First offering festival in Tibet

Fire Offering Ritual in Kubmum Monastery, Amdo Tibet

General info about Tibetan Buddhism

The historically the Buddha was born as an ordinary person like ourselves. He was brought up as a prince, married and had a son. Then, after observing the suffering of human beings, aging, sickness, and death, he totally renounced the worldly way of life. He underwent severe physical penances and with great effort undertook long meditation, eventually becoming completely enlightened.

Tibet was the last major culture in Asia to receive the Dharma directly from India. Due to its own phase of cultural development at the time, Tibet itself was unusually receptive to Indian influence. When Buddhism crossed from India into Tibet in the 7th century CE, all the major streams of Buddhist thought and practice in India were flowing openly. Tibet thus became heir to the full range of Indian Buddhist traditions, and made Mūlasarvāstivāda monasticism the basis for their conduct, Mahāyāna the basis for their view, and tantra the basis for meditative practice. As Tibetans assimilated this vast array of transformative wisdom, virtually every aspect of their culture would be indelibly marked by Indian Buddhism—from medicine to art to politics to literature. More …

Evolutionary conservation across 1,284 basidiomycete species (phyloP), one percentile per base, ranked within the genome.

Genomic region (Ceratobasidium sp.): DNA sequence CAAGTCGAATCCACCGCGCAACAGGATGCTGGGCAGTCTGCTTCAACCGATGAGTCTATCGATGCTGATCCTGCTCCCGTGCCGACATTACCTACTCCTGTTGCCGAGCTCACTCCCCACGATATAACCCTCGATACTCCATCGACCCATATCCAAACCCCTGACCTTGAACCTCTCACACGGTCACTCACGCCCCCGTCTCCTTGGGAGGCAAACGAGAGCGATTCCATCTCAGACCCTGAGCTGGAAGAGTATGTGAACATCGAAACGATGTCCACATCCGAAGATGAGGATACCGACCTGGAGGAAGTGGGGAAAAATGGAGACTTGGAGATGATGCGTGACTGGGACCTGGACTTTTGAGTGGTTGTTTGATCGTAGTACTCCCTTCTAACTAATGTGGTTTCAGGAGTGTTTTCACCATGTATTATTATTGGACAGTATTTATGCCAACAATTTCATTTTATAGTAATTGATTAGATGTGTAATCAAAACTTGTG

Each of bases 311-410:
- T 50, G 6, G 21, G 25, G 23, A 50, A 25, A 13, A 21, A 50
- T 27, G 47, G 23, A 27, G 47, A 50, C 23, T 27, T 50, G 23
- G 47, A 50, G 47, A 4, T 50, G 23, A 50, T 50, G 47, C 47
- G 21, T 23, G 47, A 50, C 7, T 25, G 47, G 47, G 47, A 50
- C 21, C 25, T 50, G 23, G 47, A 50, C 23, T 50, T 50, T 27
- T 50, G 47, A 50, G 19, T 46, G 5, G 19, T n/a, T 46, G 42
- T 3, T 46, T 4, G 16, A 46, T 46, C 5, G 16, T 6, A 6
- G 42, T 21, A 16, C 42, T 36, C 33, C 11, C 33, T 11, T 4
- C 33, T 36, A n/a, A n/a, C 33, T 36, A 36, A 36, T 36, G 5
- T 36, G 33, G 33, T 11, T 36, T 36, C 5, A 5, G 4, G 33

_____________________________________________________________________________

Tibet Yoga Tour

Tibet’s Greatest Yogi Milarepa

The Story of Tibet’s Greatest Yogi Milarepa

Throughout the history of Buddhism there have been many practitioners for whom the communal life of a monk has come to seen as an obstacle to their spiritual goals. Leaving the security of the monastery behind, they have often ventured into the wilderness, taking up an abode in remote locations where they can remain in self-imposed isolation. In doing so, these practitioners aim to sever the ties that bind them to the realm of samsara and achieve the final insight which leads to liberation from all suffering.  Such spiritual adepts are called yogis.

In contrast to the uniform appearance of monks, the yogi is not bound by the common requirements of monastic discipline. Some grow their hair long. Others may even discard the maroon coloured robes of a monk.  Read More …